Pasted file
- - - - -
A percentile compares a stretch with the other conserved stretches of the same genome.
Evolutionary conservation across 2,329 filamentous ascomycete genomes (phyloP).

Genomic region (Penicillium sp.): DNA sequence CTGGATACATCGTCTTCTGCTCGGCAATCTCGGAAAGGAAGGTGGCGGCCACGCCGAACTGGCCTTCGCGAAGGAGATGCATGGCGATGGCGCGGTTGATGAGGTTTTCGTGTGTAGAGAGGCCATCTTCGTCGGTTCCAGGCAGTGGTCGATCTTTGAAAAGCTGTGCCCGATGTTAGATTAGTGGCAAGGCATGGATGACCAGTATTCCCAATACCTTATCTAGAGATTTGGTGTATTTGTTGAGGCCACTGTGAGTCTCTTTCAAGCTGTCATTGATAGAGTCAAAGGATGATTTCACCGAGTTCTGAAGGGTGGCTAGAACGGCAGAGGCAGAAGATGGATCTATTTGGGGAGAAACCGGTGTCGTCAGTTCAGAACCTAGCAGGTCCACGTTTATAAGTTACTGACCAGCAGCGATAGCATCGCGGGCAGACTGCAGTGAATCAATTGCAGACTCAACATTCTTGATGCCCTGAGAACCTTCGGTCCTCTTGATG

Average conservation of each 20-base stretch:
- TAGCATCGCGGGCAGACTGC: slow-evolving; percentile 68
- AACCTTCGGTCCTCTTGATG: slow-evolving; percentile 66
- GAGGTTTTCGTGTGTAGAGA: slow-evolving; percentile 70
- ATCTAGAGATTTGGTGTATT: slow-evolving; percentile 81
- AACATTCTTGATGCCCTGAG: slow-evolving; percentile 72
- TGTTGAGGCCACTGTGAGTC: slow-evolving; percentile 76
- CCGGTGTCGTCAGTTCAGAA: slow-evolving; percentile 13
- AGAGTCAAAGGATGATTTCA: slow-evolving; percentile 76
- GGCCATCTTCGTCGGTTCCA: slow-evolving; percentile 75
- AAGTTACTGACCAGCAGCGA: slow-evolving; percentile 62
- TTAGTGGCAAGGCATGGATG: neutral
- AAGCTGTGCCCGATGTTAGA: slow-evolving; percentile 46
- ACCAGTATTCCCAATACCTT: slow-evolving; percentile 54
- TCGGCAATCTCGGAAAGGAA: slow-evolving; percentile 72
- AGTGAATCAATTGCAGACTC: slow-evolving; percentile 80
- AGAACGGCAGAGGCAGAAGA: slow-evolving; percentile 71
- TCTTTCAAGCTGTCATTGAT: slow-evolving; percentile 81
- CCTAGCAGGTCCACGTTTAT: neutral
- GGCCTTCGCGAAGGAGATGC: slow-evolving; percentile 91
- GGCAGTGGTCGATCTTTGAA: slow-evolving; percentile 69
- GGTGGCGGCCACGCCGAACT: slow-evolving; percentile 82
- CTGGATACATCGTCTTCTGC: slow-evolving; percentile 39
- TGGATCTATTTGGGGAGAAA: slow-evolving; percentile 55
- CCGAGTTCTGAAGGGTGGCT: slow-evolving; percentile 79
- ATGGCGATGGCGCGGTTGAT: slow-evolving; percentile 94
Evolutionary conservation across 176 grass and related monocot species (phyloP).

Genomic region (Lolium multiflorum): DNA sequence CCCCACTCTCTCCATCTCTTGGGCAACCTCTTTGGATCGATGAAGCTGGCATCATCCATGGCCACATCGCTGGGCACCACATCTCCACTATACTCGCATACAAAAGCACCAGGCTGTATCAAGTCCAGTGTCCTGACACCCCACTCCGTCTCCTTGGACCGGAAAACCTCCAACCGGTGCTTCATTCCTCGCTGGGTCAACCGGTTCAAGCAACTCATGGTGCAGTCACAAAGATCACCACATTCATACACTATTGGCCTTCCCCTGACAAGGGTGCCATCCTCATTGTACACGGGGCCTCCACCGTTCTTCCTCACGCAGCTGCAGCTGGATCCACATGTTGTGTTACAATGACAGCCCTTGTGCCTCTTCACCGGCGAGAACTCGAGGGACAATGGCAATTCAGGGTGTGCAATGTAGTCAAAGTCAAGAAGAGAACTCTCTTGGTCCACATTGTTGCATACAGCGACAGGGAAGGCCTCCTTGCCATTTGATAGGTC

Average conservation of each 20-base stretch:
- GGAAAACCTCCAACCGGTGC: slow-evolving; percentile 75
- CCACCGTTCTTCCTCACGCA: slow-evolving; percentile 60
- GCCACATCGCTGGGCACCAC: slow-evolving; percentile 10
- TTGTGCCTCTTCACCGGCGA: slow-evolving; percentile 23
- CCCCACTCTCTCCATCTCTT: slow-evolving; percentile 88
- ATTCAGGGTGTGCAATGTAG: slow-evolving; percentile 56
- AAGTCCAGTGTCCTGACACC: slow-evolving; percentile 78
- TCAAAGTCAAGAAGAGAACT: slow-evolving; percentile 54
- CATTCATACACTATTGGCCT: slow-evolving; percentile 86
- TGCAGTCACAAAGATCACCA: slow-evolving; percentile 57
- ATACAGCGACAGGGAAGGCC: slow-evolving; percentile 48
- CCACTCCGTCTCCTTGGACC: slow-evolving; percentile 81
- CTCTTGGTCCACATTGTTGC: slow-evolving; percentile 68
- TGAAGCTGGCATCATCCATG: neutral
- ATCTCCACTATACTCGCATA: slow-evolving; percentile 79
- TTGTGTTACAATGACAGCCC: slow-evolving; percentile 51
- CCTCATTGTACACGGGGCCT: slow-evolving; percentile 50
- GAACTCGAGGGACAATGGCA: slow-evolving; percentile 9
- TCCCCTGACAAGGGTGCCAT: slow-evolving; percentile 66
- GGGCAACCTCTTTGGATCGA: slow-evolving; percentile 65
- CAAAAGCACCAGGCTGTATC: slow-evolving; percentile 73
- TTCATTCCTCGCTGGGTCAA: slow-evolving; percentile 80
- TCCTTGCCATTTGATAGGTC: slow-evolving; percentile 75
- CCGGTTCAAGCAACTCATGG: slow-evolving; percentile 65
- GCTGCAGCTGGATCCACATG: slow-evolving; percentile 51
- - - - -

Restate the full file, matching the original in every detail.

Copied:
A percentile compares a stretch with the other conserved stretches of the same genome.
Evolutionary conservation across 2,329 filamentous ascomycete genomes (phyloP).

Genomic region (Penicillium sp.): DNA sequence CTGGATACATCGTCTTCTGCTCGGCAATCTCGGAAAGGAAGGTGGCGGCCACGCCGAACTGGCCTTCGCGAAGGAGATGCATGGCGATGGCGCGGTTGATGAGGTTTTCGTGTGTAGAGAGGCCATCTTCGTCGGTTCCAGGCAGTGGTCGATCTTTGAAAAGCTGTGCCCGATGTTAGATTAGTGGCAAGGCATGGATGACCAGTATTCCCAATACCTTATCTAGAGATTTGGTGTATTTGTTGAGGCCACTGTGAGTCTCTTTCAAGCTGTCATTGATAGAGTCAAAGGATGATTTCACCGAGTTCTGAAGGGTGGCTAGAACGGCAGAGGCAGAAGATGGATCTATTTGGGGAGAAACCGGTGTCGTCAGTTCAGAACCTAGCAGGTCCACGTTTATAAGTTACTGACCAGCAGCGATAGCATCGCGGGCAGACTGCAGTGAATCAATTGCAGACTCAACATTCTTGATGCCCTGAGAACCTTCGGTCCTCTTGATG

Average conservation of each 20-base stretch:
- TAGCATCGCGGGCAGACTGC: slow-evolving; percentile 68
- AACCTTCGGTCCTCTTGATG: slow-evolving; percentile 66
- GAGGTTTTCGTGTGTAGAGA: slow-evolving; percentile 70
- ATCTAGAGATTTGGTGTATT: slow-evolving; percentile 81
- AACATTCTTGATGCCCTGAG: slow-evolving; percentile 72
- TGTTGAGGCCACTGTGAGTC: slow-evolving; percentile 76
- CCGGTGTCGTCAGTTCAGAA: slow-evolving; percentile 13
- AGAGTCAAAGGATGATTTCA: slow-evolving; percentile 76
- GGCCATCTTCGTCGGTTCCA: slow-evolving; percentile 75
- AAGTTACTGACCAGCAGCGA: slow-evolving; percentile 62
- TTAGTGGCAAGGCATGGATG: neutral
- AAGCTGTGCCCGATGTTAGA: slow-evolving; percentile 46
- ACCAGTATTCCCAATACCTT: slow-evolving; percentile 54
- TCGGCAATCTCGGAAAGGAA: slow-evolving; percentile 72
- AGTGAATCAATTGCAGACTC: slow-evolving; percentile 80
- AGAACGGCAGAGGCAGAAGA: slow-evolving; percentile 71
- TCTTTCAAGCTGTCATTGAT: slow-evolving; percentile 81
- CCTAGCAGGTCCACGTTTAT: neutral
- GGCCTTCGCGAAGGAGATGC: slow-evolving; percentile 91
- GGCAGTGGTCGATCTTTGAA: slow-evolving; percentile 69
- GGTGGCGGCCACGCCGAACT: slow-evolving; percentile 82
- CTGGATACATCGTCTTCTGC: slow-evolving; percentile 39
- TGGATCTATTTGGGGAGAAA: slow-evolving; percentile 55
- CCGAGTTCTGAAGGGTGGCT: slow-evolving; percentile 79
- ATGGCGATGGCGCGGTTGAT: slow-evolving; percentile 94
Evolutionary conservation across 176 grass and related monocot species (phyloP).

Genomic region (Lolium multiflorum): DNA sequence CCCCACTCTCTCCATCTCTTGGGCAACCTCTTTGGATCGATGAAGCTGGCATCATCCATGGCCACATCGCTGGGCACCACATCTCCACTATACTCGCATACAAAAGCACCAGGCTGTATCAAGTCCAGTGTCCTGACACCCCACTCCGTCTCCTTGGACCGGAAAACCTCCAACCGGTGCTTCATTCCTCGCTGGGTCAACCGGTTCAAGCAACTCATGGTGCAGTCACAAAGATCACCACATTCATACACTATTGGCCTTCCCCTGACAAGGGTGCCATCCTCATTGTACACGGGGCCTCCACCGTTCTTCCTCACGCAGCTGCAGCTGGATCCACATGTTGTGTTACAATGACAGCCCTTGTGCCTCTTCACCGGCGAGAACTCGAGGGACAATGGCAATTCAGGGTGTGCAATGTAGTCAAAGTCAAGAAGAGAACTCTCTTGGTCCACATTGTTGCATACAGCGACAGGGAAGGCCTCCTTGCCATTTGATAGGTC

Average conservation of each 20-base stretch:
- GGAAAACCTCCAACCGGTGC: slow-evolving; percentile 75
- CCACCGTTCTTCCTCACGCA: slow-evolving; percentile 60
- GCCACATCGCTGGGCACCAC: slow-evolving; percentile 10
- TTGTGCCTCTTCACCGGCGA: slow-evolving; percentile 23
- CCCCACTCTCTCCATCTCTT: slow-evolving; percentile 88
- ATTCAGGGTGTGCAATGTAG: slow-evolving; percentile 56
- AAGTCCAGTGTCCTGACACC: slow-evolving; percentile 78
- TCAAAGTCAAGAAGAGAACT: slow-evolving; percentile 54
- CATTCATACACTATTGGCCT: slow-evolving; percentile 86
- TGCAGTCACAAAGATCACCA: slow-evolving; percentile 57
- ATACAGCGACAGGGAAGGCC: slow-evolving; percentile 48
- CCACTCCGTCTCCTTGGACC: slow-evolving; percentile 81
- CTCTTGGTCCACATTGTTGC: slow-evolving; percentile 68
- TGAAGCTGGCATCATCCATG: neutral
- ATCTCCACTATACTCGCATA: slow-evolving; percentile 79
- TTGTGTTACAATGACAGCCC: slow-evolving; percentile 51
- CCTCATTGTACACGGGGCCT: slow-evolving; percentile 50
- GAACTCGAGGGACAATGGCA: slow-evolving; percentile 9
- TCCCCTGACAAGGGTGCCAT: slow-evolving; percentile 66
- GGGCAACCTCTTTGGATCGA: slow-evolving; percentile 65
- CAAAAGCACCAGGCTGTATC: slow-evolving; percentile 73
- TTCATTCCTCGCTGGGTCAA: slow-evolving; percentile 80
- TCCTTGCCATTTGATAGGTC: slow-evolving; percentile 75
- CCGGTTCAAGCAACTCATGG: slow-evolving; percentile 65
- GCTGCAGCTGGATCCACATG: slow-evolving; percentile 51